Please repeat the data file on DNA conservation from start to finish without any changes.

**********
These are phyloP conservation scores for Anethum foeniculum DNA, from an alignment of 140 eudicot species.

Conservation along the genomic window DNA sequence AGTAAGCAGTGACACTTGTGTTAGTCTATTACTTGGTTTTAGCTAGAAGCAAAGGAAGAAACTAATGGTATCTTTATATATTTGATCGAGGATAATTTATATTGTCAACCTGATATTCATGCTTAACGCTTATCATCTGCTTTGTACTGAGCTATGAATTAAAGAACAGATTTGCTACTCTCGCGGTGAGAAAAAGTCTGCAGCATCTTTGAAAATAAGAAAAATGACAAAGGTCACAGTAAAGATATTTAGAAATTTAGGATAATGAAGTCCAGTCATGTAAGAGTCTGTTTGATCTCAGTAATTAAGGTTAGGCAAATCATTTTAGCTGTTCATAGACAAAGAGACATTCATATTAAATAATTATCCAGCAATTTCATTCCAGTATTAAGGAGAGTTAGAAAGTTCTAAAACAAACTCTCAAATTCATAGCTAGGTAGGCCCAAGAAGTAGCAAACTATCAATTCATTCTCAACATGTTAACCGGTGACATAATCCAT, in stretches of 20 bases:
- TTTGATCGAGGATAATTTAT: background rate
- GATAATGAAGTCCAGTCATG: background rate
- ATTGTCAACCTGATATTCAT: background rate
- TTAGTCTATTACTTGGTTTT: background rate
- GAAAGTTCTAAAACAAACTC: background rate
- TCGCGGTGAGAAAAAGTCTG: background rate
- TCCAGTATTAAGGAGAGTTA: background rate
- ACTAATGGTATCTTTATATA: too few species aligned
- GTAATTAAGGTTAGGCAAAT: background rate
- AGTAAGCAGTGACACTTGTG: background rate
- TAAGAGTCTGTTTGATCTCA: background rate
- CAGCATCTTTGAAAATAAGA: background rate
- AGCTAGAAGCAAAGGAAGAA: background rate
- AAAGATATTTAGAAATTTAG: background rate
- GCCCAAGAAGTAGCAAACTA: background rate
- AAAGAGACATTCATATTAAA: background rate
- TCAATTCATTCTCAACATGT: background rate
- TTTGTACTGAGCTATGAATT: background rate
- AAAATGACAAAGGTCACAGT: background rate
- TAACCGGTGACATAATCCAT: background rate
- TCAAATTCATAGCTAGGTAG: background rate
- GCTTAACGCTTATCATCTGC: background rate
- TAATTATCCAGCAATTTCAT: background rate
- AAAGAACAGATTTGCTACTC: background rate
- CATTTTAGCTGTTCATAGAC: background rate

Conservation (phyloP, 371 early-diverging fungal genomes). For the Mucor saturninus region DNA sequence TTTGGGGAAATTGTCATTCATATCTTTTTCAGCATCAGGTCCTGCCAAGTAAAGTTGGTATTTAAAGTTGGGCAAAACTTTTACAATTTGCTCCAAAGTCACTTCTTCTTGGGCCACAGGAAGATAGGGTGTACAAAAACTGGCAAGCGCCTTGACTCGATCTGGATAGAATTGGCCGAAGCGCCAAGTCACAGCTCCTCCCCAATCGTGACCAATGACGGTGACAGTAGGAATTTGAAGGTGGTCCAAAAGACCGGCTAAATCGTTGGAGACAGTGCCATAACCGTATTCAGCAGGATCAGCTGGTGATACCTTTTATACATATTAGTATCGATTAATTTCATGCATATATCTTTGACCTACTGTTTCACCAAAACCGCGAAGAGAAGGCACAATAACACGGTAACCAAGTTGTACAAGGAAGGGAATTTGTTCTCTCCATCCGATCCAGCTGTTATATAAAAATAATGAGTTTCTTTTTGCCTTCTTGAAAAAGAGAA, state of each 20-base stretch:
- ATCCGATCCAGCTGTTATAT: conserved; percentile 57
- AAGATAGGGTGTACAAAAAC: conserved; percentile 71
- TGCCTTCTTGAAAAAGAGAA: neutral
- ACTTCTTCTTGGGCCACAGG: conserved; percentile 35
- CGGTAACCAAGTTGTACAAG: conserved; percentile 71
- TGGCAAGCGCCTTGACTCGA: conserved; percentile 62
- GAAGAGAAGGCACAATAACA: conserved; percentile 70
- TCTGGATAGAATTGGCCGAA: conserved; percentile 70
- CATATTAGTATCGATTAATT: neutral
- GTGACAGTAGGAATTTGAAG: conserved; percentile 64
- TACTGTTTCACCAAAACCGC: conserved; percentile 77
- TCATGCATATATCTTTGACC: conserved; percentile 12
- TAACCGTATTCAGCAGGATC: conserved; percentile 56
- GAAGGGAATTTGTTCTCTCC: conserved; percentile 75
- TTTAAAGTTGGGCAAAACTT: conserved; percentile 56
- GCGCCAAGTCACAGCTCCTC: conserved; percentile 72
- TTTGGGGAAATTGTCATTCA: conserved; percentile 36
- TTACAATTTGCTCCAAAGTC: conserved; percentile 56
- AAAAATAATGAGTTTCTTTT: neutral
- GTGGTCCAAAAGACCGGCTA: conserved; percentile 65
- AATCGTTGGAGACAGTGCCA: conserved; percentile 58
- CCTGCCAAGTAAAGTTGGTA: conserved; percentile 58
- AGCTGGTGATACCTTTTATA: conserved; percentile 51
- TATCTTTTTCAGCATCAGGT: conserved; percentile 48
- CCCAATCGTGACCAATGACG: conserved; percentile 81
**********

These are phyloP conservation scores for Anethum foeniculum DNA, from an alignment of 140 eudicot species.

Conservation along the genomic window DNA sequence AGTAAGCAGTGACACTTGTGTTAGTCTATTACTTGGTTTTAGCTAGAAGCAAAGGAAGAAACTAATGGTATCTTTATATATTTGATCGAGGATAATTTATATTGTCAACCTGATATTCATGCTTAACGCTTATCATCTGCTTTGTACTGAGCTATGAATTAAAGAACAGATTTGCTACTCTCGCGGTGAGAAAAAGTCTGCAGCATCTTTGAAAATAAGAAAAATGACAAAGGTCACAGTAAAGATATTTAGAAATTTAGGATAATGAAGTCCAGTCATGTAAGAGTCTGTTTGATCTCAGTAATTAAGGTTAGGCAAATCATTTTAGCTGTTCATAGACAAAGAGACATTCATATTAAATAATTATCCAGCAATTTCATTCCAGTATTAAGGAGAGTTAGAAAGTTCTAAAACAAACTCTCAAATTCATAGCTAGGTAGGCCCAAGAAGTAGCAAACTATCAATTCATTCTCAACATGTTAACCGGTGACATAATCCAT, in stretches of 20 bases:
- TTTGATCGAGGATAATTTAT: background rate
- GATAATGAAGTCCAGTCATG: background rate
- ATTGTCAACCTGATATTCAT: background rate
- TTAGTCTATTACTTGGTTTT: background rate
- GAAAGTTCTAAAACAAACTC: background rate
- TCGCGGTGAGAAAAAGTCTG: background rate
- TCCAGTATTAAGGAGAGTTA: background rate
- ACTAATGGTATCTTTATATA: too few species aligned
- GTAATTAAGGTTAGGCAAAT: background rate
- AGTAAGCAGTGACACTTGTG: background rate
- TAAGAGTCTGTTTGATCTCA: background rate
- CAGCATCTTTGAAAATAAGA: background rate
- AGCTAGAAGCAAAGGAAGAA: background rate
- AAAGATATTTAGAAATTTAG: background rate
- GCCCAAGAAGTAGCAAACTA: background rate
- AAAGAGACATTCATATTAAA: background rate
- TCAATTCATTCTCAACATGT: background rate
- TTTGTACTGAGCTATGAATT: background rate
- AAAATGACAAAGGTCACAGT: background rate
- TAACCGGTGACATAATCCAT: background rate
- TCAAATTCATAGCTAGGTAG: background rate
- GCTTAACGCTTATCATCTGC: background rate
- TAATTATCCAGCAATTTCAT: background rate
- AAAGAACAGATTTGCTACTC: background rate
- CATTTTAGCTGTTCATAGAC: background rate

Conservation (phyloP, 371 early-diverging fungal genomes). For the Mucor saturninus region DNA sequence TTTGGGGAAATTGTCATTCATATCTTTTTCAGCATCAGGTCCTGCCAAGTAAAGTTGGTATTTAAAGTTGGGCAAAACTTTTACAATTTGCTCCAAAGTCACTTCTTCTTGGGCCACAGGAAGATAGGGTGTACAAAAACTGGCAAGCGCCTTGACTCGATCTGGATAGAATTGGCCGAAGCGCCAAGTCACAGCTCCTCCCCAATCGTGACCAATGACGGTGACAGTAGGAATTTGAAGGTGGTCCAAAAGACCGGCTAAATCGTTGGAGACAGTGCCATAACCGTATTCAGCAGGATCAGCTGGTGATACCTTTTATACATATTAGTATCGATTAATTTCATGCATATATCTTTGACCTACTGTTTCACCAAAACCGCGAAGAGAAGGCACAATAACACGGTAACCAAGTTGTACAAGGAAGGGAATTTGTTCTCTCCATCCGATCCAGCTGTTATATAAAAATAATGAGTTTCTTTTTGCCTTCTTGAAAAAGAGAA, state of each 20-base stretch:
- ATCCGATCCAGCTGTTATAT: conserved; percentile 57
- AAGATAGGGTGTACAAAAAC: conserved; percentile 71
- TGCCTTCTTGAAAAAGAGAA: neutral
- ACTTCTTCTTGGGCCACAGG: conserved; percentile 35
- CGGTAACCAAGTTGTACAAG: conserved; percentile 71
- TGGCAAGCGCCTTGACTCGA: conserved; percentile 62
- GAAGAGAAGGCACAATAACA: conserved; percentile 70
- TCTGGATAGAATTGGCCGAA: conserved; percentile 70
- CATATTAGTATCGATTAATT: neutral
- GTGACAGTAGGAATTTGAAG: conserved; percentile 64
- TACTGTTTCACCAAAACCGC: conserved; percentile 77
- TCATGCATATATCTTTGACC: conserved; percentile 12
- TAACCGTATTCAGCAGGATC: conserved; percentile 56
- GAAGGGAATTTGTTCTCTCC: conserved; percentile 75
- TTTAAAGTTGGGCAAAACTT: conserved; percentile 56
- GCGCCAAGTCACAGCTCCTC: conserved; percentile 72
- TTTGGGGAAATTGTCATTCA: conserved; percentile 36
- TTACAATTTGCTCCAAAGTC: conserved; percentile 56
- AAAAATAATGAGTTTCTTTT: neutral
- GTGGTCCAAAAGACCGGCTA: conserved; percentile 65
- AATCGTTGGAGACAGTGCCA: conserved; percentile 58
- CCTGCCAAGTAAAGTTGGTA: conserved; percentile 58
- AGCTGGTGATACCTTTTATA: conserved; percentile 51
- TATCTTTTTCAGCATCAGGT: conserved; percentile 48
- CCCAATCGTGACCAATGACG: conserved; percentile 81